To these I’ll add another theory, called “Obama can’t get past himself.” When Barack Obama came into office he began a massive push to reach out to the Muslim and Arab world. On June 4 of 2009, 12 days prior to the Iranian election, he had made a speech at Cairo university in which he made great overtures as a new-kind-of-president that would deal “fairly” with the Arab world. In his head, I think he probably had the whole thing scoped out. First we will give a “let’s be friends” speech – coupled with some “George Bush sucks” comments thrown in for humor. Next we’ll continue to befriend these Arab and Muslim dictatorships to show them that America isn’t just an Israeli puppet. Once we’ve got the goodwill firmly ensconced, they’ll change. Ahmadenijad will stop being hostile, as will the Saudis, Syrians, and many others. After that, a peace treaty will be easy enough to procure between Israel and the Palestinians, and Obama will be the president that finally brought mideast peace. An uprising in Iran to overthrow the “mad mullahs” before they’ve had a chance to realize what a good guy Obama is does not fit into this plan. So, we distanced ourselves from the protesters and gave Ahmadenijad what he needed to stay in power. When a prime target-of-opportunity presented itself, we were not able to go for it because we already had a plan and wanted it to work.

Now, I don’t know what the President’s pipe dreams for dealing with North Korea entail. I would imagine they don’t have anything to do with convincing Kim Jong-Il that we’re OK and he can lay down his arms. I would certainly hope though that if an opportunity were to present itself, we would not shy away as we did in Iran.

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2 Responses to Getting Beyond Our Own Plans

  1. Kristin Watkins says:

    Basically Barack is a weak Muslim dictator. He plans his steps. He directs the photo ops and his media. The View is next. Yeah I get it!!! Cloward and Piven becomes more believable everyday, I am afraid. The idea —If you have no heard, is that he is brilliant and in his brilliance he is destroying the American infrastructure, well that is plausible since Germany went the same direction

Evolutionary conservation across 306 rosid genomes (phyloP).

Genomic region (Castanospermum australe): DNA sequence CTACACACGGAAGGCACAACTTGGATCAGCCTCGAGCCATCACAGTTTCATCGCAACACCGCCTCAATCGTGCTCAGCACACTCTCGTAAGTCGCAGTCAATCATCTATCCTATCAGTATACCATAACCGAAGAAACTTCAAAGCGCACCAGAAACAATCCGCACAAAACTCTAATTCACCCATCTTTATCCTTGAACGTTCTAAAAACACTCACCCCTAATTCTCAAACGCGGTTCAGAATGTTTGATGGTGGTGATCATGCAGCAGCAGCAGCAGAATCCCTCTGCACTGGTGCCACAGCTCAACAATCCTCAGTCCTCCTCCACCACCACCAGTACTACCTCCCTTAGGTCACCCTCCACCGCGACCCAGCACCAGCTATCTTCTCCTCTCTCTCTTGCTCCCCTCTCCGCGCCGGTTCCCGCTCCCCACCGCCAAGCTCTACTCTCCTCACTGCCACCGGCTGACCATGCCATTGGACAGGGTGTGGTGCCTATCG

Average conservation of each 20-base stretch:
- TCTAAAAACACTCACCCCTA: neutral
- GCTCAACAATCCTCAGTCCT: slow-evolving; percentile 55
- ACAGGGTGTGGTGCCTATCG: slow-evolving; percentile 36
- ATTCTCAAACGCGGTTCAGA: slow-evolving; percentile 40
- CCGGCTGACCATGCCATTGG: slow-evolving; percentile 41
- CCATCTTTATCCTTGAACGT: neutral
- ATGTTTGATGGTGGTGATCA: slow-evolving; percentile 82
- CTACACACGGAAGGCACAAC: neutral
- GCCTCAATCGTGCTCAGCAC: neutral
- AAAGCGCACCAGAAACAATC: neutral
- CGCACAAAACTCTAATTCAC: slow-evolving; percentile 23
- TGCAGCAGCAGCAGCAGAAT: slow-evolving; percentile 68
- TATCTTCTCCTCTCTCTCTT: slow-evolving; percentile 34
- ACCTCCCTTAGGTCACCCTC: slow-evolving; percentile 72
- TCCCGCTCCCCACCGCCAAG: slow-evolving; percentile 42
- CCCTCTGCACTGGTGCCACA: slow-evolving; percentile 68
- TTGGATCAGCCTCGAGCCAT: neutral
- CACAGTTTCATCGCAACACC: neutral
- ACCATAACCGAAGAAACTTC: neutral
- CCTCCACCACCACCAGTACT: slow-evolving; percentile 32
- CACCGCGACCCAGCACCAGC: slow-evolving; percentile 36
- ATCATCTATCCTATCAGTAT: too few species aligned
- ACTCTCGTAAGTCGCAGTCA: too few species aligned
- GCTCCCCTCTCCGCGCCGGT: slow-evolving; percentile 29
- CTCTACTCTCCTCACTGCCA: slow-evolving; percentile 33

A theory? Yeah could be, but may be relevant. Good article of yours Brad. I enjoyed it. Nothing turns out as we plan it. There are always surprises. I am sure that God orchestrates them in the Christian life. He has allowed this man to reign, but then again he allowed Manasseh his reign as well. The demise happened. His reign a bust.

    • nomasir says:

      Cloward and Piven may have known what they were doing – communist revolutionaries (or Fabian socialists for that matter) understand how to bring about destruction. Addict the masses to promises of something better, get them to submit to your authority to bring about, then destroy them. It’s just that simple.

      As for America going the way of Germany, there are stark differences. First, Barack Obama is not Hitler. Sure, he’s a fascist just like Hitler was. But he is not anywhere near as skilled politically as Hitler. Obama’s cult of personality has faded quickly (so says the 45% approval ratings). Second, Hitler had the backing of the ethnic majority and the military – Obama has neither. Finally, Germany was fighting a national identity crisis after the loss of WWI and Hitler promised to restore German pride. America really isn’t suffering from any such thing that can be leveraged against it.

      As for the sovereignty of God – I agree. God allowed quite a few bad kings in the Old Testament. They were likely kings whose hearts were in line with the people. This bad rule led to great pain and destruction – and eventually the carrying away to Babylon. It is not so different here. The people have chosen this ruler – this ruler who promotes oppression and injustice. I would never intimate that just because (i) someone is president and (ii) God is sovereign that this is all “for the best”. This nation can feel the pain of judgment as well – and perhaps we will. (Repentance would be good right about now.)

      The next few years will be quite interesting and I suspect we will see rather dramatic national mood shifts and political fights (not to mention economic changes in general). Will we emerge stronger for it, or will we buckle and go away? I don’t know. I hope the former.